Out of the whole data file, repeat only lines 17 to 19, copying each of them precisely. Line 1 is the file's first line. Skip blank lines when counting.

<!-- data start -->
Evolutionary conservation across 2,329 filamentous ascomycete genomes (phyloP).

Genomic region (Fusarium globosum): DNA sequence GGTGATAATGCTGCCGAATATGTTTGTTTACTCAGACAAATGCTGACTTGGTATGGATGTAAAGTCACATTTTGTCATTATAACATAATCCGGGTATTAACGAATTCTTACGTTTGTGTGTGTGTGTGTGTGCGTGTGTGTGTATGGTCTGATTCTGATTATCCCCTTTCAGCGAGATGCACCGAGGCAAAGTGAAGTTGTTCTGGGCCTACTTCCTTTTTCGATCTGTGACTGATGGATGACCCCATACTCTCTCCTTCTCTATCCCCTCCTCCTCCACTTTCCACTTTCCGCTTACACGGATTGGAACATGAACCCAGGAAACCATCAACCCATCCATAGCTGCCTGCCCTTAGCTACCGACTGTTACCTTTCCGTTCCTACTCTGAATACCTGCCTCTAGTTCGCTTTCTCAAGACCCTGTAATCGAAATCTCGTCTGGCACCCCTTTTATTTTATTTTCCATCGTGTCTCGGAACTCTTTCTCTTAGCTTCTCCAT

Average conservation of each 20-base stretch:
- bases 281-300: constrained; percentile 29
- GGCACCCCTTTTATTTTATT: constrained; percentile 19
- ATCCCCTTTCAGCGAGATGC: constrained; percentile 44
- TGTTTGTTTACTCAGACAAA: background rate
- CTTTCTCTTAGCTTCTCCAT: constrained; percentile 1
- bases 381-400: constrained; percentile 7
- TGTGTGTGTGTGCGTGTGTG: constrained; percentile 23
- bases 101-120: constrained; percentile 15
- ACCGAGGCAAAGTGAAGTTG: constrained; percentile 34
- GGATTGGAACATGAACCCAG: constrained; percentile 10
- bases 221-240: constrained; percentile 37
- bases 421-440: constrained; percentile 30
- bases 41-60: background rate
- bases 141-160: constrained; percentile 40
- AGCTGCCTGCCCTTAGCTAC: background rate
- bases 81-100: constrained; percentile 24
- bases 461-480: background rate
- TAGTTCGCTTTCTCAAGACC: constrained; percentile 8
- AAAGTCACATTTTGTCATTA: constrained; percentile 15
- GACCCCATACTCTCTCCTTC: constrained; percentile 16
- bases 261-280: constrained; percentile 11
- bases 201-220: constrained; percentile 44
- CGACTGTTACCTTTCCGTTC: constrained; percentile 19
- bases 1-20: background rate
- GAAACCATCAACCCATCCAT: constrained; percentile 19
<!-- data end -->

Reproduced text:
- bases 141-160: constrained; percentile 40
- AGCTGCCTGCCCTTAGCTAC: background rate
- bases 81-100: constrained; percentile 24